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Brazil is the latest country to lift restrictions on gay and bisexual men giving blood as supplies dwindle in face of coronavirus pandemic

Vic Parsons May 10, 2020
Brazil is the latest country to lift restrictions on gay and bi men giving blood

Brazilian Supreme Court judge Edson Fachin, pictured here in 2018, said the restrictions on gay and bi men donating blood were 'based on prejudice and discrimination'. (VICTORIA SILVA/AFP via Getty Images)

The Supreme Court in Brazil has thrown out decades-old restrictions on gay and bisexual men giving blood in a decision hailed as a human-rights victory for LGBT+ people in the country.

The court said that the ban on gay and bisexual men giving blood was unconstitutional.

Judges voted seven-four in favour of lifting the restrictions on Friday (May 8) that meant men who had sex with men had to remain celibate for 12 months before giving blood, ending the waiting period entirely.

Supreme Court Minister Edson Fachin argued that the ban offended the basic human dignity of gay and bisexual men.

“Instead of the state enabling these people to promote good by donating blood, it unduly restricts solidarity based on prejudice and discrimination,” wrote Fachin in his vote, according to Reuters.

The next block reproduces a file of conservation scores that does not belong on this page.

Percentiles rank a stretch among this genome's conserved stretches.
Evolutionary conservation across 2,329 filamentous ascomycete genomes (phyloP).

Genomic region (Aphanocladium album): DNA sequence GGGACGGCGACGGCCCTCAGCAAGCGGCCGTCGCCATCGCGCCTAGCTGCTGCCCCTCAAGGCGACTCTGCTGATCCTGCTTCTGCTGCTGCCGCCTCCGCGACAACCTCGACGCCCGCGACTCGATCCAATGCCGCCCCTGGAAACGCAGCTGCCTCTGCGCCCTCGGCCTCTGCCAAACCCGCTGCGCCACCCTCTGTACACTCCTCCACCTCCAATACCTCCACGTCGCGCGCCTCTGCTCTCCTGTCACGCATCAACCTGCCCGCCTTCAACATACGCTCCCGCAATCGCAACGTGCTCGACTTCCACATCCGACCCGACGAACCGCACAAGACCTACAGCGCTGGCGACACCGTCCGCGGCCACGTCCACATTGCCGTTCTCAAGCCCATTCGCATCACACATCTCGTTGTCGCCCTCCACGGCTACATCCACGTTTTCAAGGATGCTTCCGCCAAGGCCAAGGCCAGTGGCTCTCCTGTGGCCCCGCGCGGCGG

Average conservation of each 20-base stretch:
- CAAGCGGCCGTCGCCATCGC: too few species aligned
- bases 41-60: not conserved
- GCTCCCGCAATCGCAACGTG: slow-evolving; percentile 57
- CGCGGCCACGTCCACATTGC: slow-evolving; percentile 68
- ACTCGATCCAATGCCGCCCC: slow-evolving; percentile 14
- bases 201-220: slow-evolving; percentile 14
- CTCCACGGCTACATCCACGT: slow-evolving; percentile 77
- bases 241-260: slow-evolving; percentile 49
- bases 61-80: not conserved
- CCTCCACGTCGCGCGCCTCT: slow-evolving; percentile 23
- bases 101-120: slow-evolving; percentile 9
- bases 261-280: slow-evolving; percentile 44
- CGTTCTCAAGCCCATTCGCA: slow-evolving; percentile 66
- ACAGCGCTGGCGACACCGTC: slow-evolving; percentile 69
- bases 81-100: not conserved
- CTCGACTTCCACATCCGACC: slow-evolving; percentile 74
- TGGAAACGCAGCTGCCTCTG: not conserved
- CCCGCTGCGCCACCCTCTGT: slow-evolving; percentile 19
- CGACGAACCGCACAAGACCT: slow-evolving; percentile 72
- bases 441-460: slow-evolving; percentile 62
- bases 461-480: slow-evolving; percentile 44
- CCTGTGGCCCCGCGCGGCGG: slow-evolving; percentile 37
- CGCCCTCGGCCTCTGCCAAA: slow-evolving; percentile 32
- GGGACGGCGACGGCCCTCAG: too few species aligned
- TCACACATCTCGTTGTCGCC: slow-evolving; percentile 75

Brazil is the latest country to lift restrictions on gay and bisexual men giving blood, as the coronavirus pandemic creates looming global shortages in supplies of donated blood.

The US, Denmark, Australia and Northern Ireland have also relaxed restrictions on gay and bi men giving blood in the last few months.

But LGBT+ campaigners have been heavily critical of these countries for still only accepting blood from gay and bi men who have remained celibate for a number of months, even under the relaxed rules.

The rules on gay and bisexual men giving blood are a remnant of the Aids crisis, with critics blasting the restrictions as being based on stigma rather than science.

The sexual behaviour and history of every blood donor should be assessed before they can give blood, advocates of lifting the rules entirely say, rather than a blanket ban or period of celibacy for men who have sex with men.

The case reached Brazil’s Supreme Court in 2016, but it took the judges four years to make a decision.

Same-sex marriage is legal in Brazil, but president Jair Bolsonaro – who tested positive for coronavirus last month after a meeting with Donald Trump – has previously called himself a “proud homophobe”.

Last year, the political opposition in Brazil said that Bolsonaro’s “macho ideas” are responsible for promoting violence against LGBT+ people and women in the country.

Despite the criminalisation of homophobia and transphobia, Brazil is the deadliest country in the world for transgender people.

The Brazilian president also said last year: “Brazil can’t be a country of the gay world, of gay tourism. We have families.”

 

 

 

More: aids crisis, blood donation, Brazil, gay blood donation, stigma

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